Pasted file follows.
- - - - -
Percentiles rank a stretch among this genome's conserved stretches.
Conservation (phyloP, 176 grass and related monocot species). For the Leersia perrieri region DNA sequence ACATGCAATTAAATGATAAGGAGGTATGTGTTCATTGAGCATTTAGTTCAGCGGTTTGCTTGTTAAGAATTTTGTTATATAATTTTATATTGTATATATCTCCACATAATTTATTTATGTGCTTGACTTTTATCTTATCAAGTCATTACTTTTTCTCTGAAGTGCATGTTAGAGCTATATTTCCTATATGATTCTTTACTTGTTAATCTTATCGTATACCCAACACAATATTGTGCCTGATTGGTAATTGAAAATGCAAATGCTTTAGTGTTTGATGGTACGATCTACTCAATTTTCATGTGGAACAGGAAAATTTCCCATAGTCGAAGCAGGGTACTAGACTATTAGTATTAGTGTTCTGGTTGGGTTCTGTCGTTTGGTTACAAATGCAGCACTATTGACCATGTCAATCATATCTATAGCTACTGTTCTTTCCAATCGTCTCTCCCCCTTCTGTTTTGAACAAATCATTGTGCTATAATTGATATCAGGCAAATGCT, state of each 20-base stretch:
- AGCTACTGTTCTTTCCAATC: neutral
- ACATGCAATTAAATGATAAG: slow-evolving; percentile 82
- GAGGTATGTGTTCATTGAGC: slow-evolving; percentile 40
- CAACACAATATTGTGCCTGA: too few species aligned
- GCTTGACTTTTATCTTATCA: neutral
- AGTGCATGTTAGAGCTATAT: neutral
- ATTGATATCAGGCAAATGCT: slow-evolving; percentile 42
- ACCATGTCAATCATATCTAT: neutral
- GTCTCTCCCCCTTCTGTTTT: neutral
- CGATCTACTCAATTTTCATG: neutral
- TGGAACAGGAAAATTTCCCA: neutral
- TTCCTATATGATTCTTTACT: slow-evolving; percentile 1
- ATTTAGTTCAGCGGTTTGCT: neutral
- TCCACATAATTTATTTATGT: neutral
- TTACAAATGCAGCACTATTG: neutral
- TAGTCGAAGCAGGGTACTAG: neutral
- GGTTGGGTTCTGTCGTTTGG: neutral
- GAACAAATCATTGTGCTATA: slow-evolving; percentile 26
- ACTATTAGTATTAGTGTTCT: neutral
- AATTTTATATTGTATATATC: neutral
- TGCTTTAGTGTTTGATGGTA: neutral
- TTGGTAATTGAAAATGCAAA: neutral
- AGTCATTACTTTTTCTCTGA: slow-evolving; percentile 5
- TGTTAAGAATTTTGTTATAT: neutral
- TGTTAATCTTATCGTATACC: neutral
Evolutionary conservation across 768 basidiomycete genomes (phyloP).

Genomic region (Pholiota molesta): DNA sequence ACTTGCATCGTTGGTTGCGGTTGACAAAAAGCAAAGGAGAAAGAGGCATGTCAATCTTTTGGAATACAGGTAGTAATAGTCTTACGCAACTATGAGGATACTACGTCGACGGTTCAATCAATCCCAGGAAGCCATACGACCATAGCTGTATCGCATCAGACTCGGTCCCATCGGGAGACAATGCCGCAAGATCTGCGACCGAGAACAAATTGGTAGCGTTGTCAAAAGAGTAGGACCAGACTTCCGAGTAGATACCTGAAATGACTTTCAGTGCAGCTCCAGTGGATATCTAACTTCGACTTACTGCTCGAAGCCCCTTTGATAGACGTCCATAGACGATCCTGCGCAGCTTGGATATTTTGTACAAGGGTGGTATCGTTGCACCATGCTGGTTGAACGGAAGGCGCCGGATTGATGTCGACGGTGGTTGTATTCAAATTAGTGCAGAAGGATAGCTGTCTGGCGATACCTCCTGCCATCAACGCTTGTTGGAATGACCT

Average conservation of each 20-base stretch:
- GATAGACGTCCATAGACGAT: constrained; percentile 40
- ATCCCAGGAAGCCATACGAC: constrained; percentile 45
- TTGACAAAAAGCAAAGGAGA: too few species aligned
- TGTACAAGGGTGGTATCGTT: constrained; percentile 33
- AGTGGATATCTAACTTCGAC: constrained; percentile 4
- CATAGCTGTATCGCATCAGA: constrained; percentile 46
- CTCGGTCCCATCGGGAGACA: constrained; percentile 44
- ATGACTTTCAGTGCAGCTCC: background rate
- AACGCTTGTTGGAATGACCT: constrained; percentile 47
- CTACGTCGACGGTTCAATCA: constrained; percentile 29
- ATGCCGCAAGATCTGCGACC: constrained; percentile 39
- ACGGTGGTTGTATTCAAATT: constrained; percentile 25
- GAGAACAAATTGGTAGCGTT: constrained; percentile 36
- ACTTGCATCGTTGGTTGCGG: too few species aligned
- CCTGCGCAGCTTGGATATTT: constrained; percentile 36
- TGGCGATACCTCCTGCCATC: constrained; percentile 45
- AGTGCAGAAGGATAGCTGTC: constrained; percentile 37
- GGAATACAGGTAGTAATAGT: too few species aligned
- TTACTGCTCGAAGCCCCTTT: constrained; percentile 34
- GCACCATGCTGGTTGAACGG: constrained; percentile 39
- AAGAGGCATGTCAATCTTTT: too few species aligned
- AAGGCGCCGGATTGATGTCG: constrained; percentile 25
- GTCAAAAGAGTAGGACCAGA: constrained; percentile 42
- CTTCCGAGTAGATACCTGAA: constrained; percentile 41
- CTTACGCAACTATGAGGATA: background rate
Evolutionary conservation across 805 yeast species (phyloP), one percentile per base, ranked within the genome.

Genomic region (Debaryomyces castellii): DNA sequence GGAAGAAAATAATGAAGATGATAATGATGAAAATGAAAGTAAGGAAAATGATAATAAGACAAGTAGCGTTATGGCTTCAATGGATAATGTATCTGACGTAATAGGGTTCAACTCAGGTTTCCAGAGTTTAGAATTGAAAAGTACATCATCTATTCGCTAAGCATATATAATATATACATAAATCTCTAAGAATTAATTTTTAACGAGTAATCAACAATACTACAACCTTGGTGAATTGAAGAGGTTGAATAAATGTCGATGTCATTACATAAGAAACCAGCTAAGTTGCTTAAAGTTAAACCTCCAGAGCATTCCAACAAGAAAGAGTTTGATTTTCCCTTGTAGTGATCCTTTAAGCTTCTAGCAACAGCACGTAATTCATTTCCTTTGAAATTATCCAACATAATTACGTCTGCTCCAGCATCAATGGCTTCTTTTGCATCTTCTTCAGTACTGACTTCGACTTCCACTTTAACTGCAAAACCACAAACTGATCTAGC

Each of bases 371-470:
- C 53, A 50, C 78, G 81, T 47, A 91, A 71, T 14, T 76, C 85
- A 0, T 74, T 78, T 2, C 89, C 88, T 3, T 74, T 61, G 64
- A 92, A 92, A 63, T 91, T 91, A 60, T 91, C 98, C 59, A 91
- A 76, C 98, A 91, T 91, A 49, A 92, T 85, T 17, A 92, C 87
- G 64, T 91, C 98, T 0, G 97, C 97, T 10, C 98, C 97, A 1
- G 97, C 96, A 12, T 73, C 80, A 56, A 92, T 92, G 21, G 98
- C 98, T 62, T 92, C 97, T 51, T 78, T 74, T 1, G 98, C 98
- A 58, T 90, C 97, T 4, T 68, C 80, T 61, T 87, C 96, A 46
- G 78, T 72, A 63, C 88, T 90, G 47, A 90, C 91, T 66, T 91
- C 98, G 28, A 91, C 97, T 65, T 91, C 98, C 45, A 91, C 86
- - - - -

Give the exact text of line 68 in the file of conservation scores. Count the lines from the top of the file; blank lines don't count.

- C 98, G 28, A 91, C 97, T 65, T 91, C 98, C 45, A 91, C 86